Joy is a state of mind

| April 13, 2013 | 0 Comments

Chaplain (Capt.) Carlos Molina
Headquarters and Headquarters Battalion, 25th Infantry Division



Everyday people like you and me live their lives hoping that one day they will find joy.

Unfortunately for them, joy is not something you bump into by accident or “luck.”

In fact, I am convinced that joy is not something you arrive at, but rather a state of mind through the journey of life.

In his letter to the Philippians, the Apostle Paul encouraged them over and over to “rejoice in the Lord.” He went on to recognize that he had not achieved everything, yet, but he continued to move on, “forgetting the past and straining toward the future with singleness of focus.”

As you and I journey through life, we can choose to be victims or victors. We all go through difficult circumstances — we loose loved ones to illness, endure financial hardships, suffer the betrayal of a loved one and more.

And while our experiences are not exactly the same, we all suffer. That is the nature of this fallen world.

Yet, what makes the difference is how we choose to respond to what life throws at us.

Paul was a man who had gone from riches to rags. Once he had been a respected scholar and religious figure, but after accepting Christ’s invitation to follow him, Paul became “persona non grata” in Jerusalem and spent his days between preaching and prison, beatings and persecution.

His life was not easy at all; yet, he could talk about the joy that filled his heart and drove his life.

He had experienced a transforming encounter with Jesus and further he had invested his time and energy to develop the most important relationship ever.

He became friends with God. It was this choice that made Paul a victor. Sure, he suffered a lot because of his faith, and in the end, they killed him, but they were never able to crush his spirit.

Some think that joy comes with a life of ease, but nothing could be further from the truth.

I say again, joy is a conscious decision of the mind that governs the heart. When you choose to be joyful, regardless of your circumstances, you can endure pain and suffering with a sense of hope and purpose.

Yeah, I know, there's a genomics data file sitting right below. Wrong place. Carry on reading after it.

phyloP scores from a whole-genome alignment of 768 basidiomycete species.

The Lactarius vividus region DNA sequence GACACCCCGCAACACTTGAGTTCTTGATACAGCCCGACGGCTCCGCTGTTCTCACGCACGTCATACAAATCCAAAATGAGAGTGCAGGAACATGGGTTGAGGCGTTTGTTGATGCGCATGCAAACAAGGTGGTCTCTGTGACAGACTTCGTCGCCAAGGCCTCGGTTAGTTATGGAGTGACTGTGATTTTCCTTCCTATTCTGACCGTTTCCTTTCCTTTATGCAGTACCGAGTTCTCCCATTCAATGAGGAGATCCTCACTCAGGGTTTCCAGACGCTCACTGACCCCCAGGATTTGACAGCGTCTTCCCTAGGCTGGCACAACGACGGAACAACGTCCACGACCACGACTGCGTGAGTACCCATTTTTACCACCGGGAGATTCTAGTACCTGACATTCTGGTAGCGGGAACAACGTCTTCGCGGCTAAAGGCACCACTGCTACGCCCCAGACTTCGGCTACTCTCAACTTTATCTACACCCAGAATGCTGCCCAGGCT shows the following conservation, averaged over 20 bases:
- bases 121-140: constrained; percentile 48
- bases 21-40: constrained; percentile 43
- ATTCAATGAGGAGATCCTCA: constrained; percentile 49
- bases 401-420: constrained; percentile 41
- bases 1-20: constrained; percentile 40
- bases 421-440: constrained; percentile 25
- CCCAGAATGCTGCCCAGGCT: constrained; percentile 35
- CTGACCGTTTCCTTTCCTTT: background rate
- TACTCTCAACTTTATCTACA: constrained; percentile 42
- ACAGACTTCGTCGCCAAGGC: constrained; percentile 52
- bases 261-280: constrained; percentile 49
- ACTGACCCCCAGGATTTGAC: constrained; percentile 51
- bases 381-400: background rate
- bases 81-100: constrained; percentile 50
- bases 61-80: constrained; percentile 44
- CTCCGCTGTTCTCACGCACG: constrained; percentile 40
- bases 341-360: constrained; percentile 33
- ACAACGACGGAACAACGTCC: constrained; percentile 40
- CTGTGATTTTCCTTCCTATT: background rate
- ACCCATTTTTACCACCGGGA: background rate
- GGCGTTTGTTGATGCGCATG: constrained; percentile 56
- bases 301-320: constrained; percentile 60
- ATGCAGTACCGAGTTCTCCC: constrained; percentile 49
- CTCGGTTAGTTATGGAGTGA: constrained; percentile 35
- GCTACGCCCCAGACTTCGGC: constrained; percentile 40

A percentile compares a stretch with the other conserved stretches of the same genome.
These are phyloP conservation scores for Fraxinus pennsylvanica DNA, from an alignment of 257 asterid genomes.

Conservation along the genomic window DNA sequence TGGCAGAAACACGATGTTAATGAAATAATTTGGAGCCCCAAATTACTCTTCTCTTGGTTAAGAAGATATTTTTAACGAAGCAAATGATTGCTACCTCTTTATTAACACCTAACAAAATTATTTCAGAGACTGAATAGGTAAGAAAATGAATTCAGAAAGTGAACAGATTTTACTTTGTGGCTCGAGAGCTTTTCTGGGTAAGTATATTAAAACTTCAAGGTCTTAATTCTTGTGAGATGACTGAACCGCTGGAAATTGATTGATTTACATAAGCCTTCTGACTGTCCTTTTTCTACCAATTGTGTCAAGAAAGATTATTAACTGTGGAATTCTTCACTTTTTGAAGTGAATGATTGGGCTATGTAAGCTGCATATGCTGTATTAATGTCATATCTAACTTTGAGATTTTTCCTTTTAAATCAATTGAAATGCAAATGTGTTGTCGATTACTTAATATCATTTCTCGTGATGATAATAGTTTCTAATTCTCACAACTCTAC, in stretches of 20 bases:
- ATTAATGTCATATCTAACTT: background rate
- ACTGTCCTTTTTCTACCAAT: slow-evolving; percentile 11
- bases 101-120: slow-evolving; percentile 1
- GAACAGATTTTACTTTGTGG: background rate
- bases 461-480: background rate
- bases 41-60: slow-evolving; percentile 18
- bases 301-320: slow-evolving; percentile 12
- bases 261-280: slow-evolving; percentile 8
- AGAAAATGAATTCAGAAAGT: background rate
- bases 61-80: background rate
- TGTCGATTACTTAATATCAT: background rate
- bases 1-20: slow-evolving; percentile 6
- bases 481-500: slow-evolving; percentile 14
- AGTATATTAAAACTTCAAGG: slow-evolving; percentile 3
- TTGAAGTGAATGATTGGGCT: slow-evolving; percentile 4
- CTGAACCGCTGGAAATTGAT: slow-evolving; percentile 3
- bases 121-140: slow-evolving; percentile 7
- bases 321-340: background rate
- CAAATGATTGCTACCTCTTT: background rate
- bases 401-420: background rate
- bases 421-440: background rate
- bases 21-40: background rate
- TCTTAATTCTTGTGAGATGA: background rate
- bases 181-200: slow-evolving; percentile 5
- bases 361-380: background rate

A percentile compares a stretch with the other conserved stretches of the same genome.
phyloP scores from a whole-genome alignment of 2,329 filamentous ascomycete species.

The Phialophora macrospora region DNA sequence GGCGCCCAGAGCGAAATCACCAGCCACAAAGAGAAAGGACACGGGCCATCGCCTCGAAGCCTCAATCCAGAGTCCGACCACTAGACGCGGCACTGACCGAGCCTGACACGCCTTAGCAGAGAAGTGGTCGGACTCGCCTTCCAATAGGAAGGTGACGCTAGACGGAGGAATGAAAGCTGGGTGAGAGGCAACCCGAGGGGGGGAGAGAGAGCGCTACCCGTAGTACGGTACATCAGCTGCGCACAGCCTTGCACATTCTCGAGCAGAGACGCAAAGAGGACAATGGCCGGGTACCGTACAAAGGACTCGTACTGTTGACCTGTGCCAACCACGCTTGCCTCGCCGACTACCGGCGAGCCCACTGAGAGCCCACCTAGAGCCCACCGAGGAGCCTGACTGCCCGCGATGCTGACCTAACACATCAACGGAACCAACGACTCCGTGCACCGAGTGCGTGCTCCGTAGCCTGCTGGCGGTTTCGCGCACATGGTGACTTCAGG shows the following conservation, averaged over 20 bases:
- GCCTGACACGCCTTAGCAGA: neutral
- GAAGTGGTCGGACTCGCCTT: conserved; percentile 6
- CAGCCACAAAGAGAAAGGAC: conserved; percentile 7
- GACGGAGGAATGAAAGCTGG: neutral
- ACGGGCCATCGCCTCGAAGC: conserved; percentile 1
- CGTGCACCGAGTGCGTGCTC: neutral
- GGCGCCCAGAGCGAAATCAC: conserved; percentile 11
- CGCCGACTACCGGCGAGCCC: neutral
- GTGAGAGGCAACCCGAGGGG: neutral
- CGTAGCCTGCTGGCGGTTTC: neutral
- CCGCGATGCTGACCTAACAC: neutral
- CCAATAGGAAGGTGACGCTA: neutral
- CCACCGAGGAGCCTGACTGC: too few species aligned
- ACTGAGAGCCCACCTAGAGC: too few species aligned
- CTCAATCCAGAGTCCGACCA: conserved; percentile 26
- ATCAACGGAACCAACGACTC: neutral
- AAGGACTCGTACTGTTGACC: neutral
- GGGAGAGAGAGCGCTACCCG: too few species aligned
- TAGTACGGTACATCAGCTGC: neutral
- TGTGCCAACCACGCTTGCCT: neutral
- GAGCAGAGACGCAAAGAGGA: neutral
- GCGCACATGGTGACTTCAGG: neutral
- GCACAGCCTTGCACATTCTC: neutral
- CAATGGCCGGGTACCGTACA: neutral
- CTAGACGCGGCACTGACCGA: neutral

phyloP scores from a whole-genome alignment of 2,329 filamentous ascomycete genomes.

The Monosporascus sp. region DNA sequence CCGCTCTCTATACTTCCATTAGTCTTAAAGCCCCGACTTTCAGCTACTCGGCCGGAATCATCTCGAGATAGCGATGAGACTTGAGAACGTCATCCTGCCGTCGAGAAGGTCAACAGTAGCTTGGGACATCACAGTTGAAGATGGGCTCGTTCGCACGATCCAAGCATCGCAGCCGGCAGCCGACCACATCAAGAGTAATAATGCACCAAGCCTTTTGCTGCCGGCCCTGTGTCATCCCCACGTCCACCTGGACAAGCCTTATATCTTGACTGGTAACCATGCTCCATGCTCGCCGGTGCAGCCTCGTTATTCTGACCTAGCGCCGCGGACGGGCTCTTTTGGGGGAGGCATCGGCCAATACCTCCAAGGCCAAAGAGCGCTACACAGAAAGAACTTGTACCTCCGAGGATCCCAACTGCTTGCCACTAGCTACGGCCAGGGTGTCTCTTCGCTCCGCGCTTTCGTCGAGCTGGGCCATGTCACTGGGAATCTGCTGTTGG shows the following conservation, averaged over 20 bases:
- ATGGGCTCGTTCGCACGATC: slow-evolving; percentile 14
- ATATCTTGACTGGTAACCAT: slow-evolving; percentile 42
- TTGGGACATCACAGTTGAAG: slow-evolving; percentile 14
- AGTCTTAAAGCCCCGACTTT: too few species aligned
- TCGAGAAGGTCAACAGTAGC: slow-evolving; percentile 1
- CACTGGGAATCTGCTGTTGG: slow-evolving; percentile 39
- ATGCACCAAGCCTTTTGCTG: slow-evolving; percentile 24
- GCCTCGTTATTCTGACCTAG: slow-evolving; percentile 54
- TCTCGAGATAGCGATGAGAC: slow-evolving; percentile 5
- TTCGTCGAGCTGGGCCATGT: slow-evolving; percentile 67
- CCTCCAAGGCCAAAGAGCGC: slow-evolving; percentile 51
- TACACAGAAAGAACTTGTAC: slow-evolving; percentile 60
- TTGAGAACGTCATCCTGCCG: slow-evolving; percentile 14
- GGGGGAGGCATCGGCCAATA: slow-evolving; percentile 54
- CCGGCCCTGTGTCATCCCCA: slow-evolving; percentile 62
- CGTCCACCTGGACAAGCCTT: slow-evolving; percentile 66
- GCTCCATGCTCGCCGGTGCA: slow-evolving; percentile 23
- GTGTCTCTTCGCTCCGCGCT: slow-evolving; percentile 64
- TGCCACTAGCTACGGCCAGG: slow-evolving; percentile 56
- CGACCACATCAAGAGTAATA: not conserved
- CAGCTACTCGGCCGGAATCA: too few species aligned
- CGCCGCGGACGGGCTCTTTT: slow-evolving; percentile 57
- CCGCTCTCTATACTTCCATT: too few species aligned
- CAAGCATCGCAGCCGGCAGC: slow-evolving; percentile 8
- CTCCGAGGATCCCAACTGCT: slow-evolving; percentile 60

It does not mean that you will understand everything or that you are somehow invincible, but rather it means that while you may hurt for a while, you have the assurance that you will come out on top, even if you don’t know how.

Not too long ago, I was asked where I would like to serve as my next assignment. I always wanted to go to Europe, and I was really tired of Afghanistan, so I said Germany. The day came when I received an email with my assignment: Schofield Barracks, Hawaii.

At first I was a bit disappointed, but then my wife asked me if I was happy with my assignment. I remember what I told her: “Mi amor, I will be happy anywhere I go.”

Joy is something that I choose. It is too important to leave to chance. I choose to rejoice.

Little did I know how important that decision would be. But even less did I know that God had a great community of faith that would become my family. He even blessed me with a great unit, and I feel blessed every day I go to work.

So what about you? Are you choosing joy? Or will you leave it to chance? Will you be a victim or a victor?

I sure hope that you choose joy and be a victor!

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Category: Footsteps in Faith, News, Standing Columns

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